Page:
France hits 400,000 international student mark after record growth


This week – the week of ‘la rentreé’ in France, when the new academic year begins – Campus France shared the news that, according to latest statistics from the Ministry of Foreign Affairs, the number of foreign students enrolled in France increased by 8% in the academic year 2021/22.

Now, the total number of international students in France, including apprentices in higher education, sits at 400,026, due to the highest growth seen since 2005.

A 2018 strategy has a target of attracting half a million international students to the country by 2027, and launched an international campaign in 2019.

“All along the pandemic, France has shown itself to be an open and welcoming country towards international students, which can have a lasting impact on some international communities,” said Olivier Marichalar, head of studies at Campus France.

This growth is driven in particular by an increase in the number of international students coming to France from neighbouring European countries.

Marichalar told The PIE that he believes this is due to “the high rankings of an increasing number of French higher education institutions in international rankings”, along with the quality of hosting services which institutions have been committed to following the ‘Welcome to France’ national strategy.

Among the top 10 countries of origin of students, Morocco remains the highest number of students with 46,371 in France.

The number of Italian international students (totalling 19,185) studying in France has increased by 16% in the past year. The number of Spanish students has reached 11,256, an increase of 25% from last year and up 51% from 2016.

Meanwhile, the number of Lebanese students (10,469) has also significantly increased by 30%.

As for countries of origin which previously saw a decrease in numbers are now growing, the US, with 6,179, saw a 50% increase from 2021, while Germany increased by 17% to hit 8,186.

Marichalar also noted that such students are attracted to France because of competitive rate of tuition fees and quality of life.

However, as a result of pandemic restrictions, mobility from two countries remains down – China with a decrease of 2% to 27,479 students and Vietnam with a decrease of 4% over the past year to 5,259 students, but Marichalar expects these numbers to pick up.

“We have seen for instance an increase in the number of applications compared to the previous year in both countries, +40% for Vietnam and +12% for China, yet the level of applications remains inferior to 2019,” he said.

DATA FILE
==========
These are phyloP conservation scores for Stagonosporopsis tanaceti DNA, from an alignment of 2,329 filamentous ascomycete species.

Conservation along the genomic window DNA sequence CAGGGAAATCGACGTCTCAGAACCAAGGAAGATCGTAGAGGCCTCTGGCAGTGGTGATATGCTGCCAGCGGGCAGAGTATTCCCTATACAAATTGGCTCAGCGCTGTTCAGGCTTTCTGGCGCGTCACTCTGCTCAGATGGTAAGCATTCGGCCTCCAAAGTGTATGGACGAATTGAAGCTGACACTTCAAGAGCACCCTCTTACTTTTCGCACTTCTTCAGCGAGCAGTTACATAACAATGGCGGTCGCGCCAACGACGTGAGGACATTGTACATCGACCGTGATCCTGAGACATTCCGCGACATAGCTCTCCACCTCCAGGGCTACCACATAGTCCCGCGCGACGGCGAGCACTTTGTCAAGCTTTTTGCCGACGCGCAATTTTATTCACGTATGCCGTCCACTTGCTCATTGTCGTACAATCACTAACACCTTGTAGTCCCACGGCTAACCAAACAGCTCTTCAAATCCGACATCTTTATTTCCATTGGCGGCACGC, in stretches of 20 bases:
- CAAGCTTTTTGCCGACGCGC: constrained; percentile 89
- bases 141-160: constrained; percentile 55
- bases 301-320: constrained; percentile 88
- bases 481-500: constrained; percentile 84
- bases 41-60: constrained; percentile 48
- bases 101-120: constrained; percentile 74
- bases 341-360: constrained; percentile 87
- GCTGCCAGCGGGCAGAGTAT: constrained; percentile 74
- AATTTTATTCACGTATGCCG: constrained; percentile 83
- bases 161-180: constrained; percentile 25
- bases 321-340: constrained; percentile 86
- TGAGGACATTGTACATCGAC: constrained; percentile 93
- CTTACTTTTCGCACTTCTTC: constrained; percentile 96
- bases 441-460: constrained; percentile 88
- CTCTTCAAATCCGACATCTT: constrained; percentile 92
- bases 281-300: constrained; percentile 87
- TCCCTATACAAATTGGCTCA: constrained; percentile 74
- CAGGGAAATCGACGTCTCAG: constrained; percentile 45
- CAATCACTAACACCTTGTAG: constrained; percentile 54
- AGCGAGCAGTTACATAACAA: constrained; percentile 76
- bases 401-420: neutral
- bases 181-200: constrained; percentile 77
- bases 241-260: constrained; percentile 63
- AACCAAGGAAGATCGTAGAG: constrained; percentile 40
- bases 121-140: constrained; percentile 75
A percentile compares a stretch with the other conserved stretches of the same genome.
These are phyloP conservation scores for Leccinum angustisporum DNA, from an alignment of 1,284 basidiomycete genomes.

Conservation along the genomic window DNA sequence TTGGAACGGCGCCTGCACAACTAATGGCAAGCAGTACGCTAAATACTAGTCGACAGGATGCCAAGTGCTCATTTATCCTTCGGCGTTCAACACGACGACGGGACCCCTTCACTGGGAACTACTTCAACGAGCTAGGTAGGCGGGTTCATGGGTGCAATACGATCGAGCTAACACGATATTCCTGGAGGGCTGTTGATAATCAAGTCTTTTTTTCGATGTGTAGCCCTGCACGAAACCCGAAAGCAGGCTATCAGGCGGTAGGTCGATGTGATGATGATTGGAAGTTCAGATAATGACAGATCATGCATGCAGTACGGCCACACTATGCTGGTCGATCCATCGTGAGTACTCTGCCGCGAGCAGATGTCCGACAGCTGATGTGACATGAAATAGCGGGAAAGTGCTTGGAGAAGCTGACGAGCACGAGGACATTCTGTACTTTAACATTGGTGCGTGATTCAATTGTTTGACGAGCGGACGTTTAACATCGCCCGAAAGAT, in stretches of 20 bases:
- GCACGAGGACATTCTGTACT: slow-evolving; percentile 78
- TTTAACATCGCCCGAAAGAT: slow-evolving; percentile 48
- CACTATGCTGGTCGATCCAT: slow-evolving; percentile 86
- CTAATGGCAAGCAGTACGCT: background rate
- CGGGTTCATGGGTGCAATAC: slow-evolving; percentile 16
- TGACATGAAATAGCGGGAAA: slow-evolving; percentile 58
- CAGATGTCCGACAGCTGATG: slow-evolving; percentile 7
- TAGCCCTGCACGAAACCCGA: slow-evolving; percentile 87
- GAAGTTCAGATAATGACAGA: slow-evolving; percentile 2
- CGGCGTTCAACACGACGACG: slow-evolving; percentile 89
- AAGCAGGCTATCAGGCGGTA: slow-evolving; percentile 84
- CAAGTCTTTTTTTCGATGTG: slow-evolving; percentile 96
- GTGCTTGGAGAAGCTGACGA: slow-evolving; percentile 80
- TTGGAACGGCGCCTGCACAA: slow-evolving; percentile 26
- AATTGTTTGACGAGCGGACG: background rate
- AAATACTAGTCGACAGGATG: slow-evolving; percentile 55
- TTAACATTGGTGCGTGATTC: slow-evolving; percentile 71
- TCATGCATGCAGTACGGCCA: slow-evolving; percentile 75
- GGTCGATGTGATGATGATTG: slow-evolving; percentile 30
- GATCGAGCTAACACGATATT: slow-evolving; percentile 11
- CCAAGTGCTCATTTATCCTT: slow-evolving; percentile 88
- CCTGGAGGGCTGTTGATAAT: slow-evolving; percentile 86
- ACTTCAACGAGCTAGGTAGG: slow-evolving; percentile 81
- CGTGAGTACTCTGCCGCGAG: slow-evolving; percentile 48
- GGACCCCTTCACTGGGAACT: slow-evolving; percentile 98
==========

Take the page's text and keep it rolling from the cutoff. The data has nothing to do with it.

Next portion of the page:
Figures also show that, in the past year, Europe, the Americas and MENA are the regions which have shown the most significant growth – with the Americas leading the way.

Notably, students from North America increased by 43%.

Behind the Americas, Europe showed the second highest growth with a 13% increase, now sitting 10% higher than before the pandemic. More specifically, Non-EU countries are up 25% while EU countries experienced a 9% increase.

Student numbers from the MENA region grew by 10% over one year, and 32% over the past five years. Within this region, the Middle East saw significant growth with a 17% increase.

Despite Sub-Saharan Africa experiencing a below average increase of 5% over one year, the increase in the number of African students has increased by 40%.

According to Campus France, students from Asia-Pacific countries remain most affected by mobility restrictions linked to the pandemic and therefore experienced only 1% growth over a year. However, following a 9% drop in 2020-21, this small growth is a signal of the situation beginning to stabilise.

The agency also shared promising figures which further confirm the sectors rebound for the academic year 2022/2023.

By the end of August 2022, more than 140,000 students from 70 countries around the world had applied to study through Etudes en France – the admissions and enrolment platform for higher education in the country – which is an increase of 18% in applications over pre-pandemic levels.



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